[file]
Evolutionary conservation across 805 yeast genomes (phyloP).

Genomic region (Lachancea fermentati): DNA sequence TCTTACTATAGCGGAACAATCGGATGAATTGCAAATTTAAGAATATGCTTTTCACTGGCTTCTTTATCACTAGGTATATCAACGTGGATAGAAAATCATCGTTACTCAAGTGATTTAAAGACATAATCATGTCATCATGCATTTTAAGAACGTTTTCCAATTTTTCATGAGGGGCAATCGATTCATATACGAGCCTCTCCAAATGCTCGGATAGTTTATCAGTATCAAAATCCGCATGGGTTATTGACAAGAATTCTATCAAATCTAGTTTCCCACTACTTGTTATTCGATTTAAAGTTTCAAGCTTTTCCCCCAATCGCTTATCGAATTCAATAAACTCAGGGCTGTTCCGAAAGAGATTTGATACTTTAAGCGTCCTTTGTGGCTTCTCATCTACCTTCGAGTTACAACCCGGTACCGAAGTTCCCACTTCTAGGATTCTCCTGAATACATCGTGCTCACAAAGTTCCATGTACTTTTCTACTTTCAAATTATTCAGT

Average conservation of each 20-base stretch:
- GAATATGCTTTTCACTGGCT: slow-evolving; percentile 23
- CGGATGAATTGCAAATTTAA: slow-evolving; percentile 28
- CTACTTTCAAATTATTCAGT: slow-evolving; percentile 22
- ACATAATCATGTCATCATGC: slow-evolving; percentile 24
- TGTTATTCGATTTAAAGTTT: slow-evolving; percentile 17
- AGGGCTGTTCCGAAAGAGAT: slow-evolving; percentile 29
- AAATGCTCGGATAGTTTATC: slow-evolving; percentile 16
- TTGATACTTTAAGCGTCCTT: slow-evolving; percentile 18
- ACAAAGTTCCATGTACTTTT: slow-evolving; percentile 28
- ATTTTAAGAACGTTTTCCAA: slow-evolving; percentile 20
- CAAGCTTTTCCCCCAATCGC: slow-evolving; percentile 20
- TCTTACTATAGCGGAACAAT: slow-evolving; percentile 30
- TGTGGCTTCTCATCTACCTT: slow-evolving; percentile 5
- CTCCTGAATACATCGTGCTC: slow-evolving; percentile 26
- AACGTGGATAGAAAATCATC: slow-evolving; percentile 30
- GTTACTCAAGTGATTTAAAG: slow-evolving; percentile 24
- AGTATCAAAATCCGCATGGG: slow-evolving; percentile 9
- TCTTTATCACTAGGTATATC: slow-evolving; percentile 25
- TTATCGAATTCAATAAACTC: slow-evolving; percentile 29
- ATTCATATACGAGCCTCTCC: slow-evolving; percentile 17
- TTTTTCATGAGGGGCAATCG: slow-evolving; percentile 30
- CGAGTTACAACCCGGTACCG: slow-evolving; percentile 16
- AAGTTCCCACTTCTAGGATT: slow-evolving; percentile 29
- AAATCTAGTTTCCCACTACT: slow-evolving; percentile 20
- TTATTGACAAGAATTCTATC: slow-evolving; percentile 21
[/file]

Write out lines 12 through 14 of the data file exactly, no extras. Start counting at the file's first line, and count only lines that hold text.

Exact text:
- ACAAAGTTCCATGTACTTTT: slow-evolving; percentile 28
- ATTTTAAGAACGTTTTCCAA: slow-evolving; percentile 20
- CAAGCTTTTCCCCCAATCGC: slow-evolving; percentile 20